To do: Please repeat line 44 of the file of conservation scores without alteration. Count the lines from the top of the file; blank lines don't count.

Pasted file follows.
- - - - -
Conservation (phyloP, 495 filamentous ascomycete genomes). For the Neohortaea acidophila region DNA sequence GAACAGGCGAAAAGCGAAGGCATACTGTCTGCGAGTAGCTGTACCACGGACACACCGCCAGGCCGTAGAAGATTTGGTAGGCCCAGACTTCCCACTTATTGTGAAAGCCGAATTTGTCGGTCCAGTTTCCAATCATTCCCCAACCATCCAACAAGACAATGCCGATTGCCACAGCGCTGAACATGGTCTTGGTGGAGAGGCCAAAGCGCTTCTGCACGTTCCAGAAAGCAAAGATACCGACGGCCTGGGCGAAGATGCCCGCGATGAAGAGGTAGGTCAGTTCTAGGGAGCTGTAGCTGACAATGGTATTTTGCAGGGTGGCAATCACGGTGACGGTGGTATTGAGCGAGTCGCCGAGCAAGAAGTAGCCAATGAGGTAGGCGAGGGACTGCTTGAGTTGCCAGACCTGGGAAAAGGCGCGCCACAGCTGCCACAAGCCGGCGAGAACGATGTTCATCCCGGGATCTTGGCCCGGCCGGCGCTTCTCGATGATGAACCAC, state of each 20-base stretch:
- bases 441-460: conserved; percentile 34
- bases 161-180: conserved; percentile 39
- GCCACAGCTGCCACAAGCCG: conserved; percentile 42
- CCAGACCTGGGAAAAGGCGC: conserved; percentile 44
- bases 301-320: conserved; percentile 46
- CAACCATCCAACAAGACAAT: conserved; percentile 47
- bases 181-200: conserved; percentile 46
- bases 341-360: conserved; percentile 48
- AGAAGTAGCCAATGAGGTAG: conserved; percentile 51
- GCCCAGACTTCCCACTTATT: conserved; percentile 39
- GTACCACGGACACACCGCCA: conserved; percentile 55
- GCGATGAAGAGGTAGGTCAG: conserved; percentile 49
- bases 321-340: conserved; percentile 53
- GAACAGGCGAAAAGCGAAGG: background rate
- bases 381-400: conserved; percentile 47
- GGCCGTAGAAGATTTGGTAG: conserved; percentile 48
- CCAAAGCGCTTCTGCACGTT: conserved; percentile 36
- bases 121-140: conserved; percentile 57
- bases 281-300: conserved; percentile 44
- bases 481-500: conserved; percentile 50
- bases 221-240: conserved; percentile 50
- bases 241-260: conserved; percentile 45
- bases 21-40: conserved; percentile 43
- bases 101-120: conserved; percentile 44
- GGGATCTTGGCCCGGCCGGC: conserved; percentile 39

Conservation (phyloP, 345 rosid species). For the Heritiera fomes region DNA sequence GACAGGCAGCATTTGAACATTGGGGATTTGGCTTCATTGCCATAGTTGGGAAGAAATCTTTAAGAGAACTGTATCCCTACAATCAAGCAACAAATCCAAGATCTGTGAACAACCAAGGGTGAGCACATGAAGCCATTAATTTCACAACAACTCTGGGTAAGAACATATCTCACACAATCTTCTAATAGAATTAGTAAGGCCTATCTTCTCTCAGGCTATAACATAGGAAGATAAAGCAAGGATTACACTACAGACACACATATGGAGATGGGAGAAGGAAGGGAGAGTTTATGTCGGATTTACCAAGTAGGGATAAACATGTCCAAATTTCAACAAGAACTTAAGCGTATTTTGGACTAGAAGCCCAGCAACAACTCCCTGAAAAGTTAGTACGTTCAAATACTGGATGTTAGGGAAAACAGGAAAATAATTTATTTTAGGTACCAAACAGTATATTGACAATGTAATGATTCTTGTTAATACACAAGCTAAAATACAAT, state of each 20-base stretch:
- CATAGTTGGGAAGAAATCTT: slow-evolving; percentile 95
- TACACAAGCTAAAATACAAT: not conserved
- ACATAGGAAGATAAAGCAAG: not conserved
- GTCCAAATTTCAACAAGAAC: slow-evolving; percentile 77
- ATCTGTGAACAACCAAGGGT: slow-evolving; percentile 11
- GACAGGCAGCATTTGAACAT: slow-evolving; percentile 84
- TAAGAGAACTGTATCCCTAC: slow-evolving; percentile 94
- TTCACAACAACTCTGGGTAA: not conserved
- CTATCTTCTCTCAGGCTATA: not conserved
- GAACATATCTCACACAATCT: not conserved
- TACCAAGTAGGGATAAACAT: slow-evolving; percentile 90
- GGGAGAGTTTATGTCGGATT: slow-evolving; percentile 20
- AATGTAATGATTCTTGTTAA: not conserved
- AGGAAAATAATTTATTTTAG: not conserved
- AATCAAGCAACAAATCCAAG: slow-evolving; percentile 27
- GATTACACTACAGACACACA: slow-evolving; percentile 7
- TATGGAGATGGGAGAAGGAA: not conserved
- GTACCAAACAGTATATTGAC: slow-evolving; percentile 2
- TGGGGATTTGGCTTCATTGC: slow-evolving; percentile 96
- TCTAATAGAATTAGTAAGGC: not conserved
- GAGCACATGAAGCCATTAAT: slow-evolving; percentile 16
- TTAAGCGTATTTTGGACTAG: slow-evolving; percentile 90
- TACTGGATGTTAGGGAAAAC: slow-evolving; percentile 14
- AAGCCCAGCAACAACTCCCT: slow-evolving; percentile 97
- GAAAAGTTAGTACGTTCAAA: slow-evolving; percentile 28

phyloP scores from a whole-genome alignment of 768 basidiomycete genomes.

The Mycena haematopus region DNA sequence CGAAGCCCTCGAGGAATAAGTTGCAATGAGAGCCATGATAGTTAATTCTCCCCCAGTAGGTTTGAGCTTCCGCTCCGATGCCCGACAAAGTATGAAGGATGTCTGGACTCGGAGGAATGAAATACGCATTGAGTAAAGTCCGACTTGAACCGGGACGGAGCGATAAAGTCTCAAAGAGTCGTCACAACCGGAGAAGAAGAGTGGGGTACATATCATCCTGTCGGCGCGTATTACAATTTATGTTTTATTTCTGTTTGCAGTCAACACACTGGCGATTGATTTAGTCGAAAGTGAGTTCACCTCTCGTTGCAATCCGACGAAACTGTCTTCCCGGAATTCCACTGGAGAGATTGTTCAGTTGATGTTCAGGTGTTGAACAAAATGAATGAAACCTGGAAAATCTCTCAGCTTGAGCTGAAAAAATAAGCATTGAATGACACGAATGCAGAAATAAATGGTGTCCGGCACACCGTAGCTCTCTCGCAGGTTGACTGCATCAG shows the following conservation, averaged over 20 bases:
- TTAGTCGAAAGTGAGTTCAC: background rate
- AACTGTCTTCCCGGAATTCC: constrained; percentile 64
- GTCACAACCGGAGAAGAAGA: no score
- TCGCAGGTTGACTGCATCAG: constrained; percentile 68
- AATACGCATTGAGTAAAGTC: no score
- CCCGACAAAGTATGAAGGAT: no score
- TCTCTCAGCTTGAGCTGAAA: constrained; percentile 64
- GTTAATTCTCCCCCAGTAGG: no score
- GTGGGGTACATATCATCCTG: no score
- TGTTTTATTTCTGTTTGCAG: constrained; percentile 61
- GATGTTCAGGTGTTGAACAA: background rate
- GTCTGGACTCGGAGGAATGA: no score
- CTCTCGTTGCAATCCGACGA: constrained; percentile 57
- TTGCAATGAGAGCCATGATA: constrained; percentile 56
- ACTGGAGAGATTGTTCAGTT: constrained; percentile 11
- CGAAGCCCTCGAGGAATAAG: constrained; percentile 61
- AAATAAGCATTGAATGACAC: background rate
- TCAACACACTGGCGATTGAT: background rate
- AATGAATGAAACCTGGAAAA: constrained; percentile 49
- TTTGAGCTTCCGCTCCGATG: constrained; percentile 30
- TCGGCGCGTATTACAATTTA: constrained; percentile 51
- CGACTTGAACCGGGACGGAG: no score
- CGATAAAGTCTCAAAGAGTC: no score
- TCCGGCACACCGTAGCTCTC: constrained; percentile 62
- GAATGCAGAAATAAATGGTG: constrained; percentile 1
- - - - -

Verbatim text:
- TATGGAGATGGGAGAAGGAA: not conserved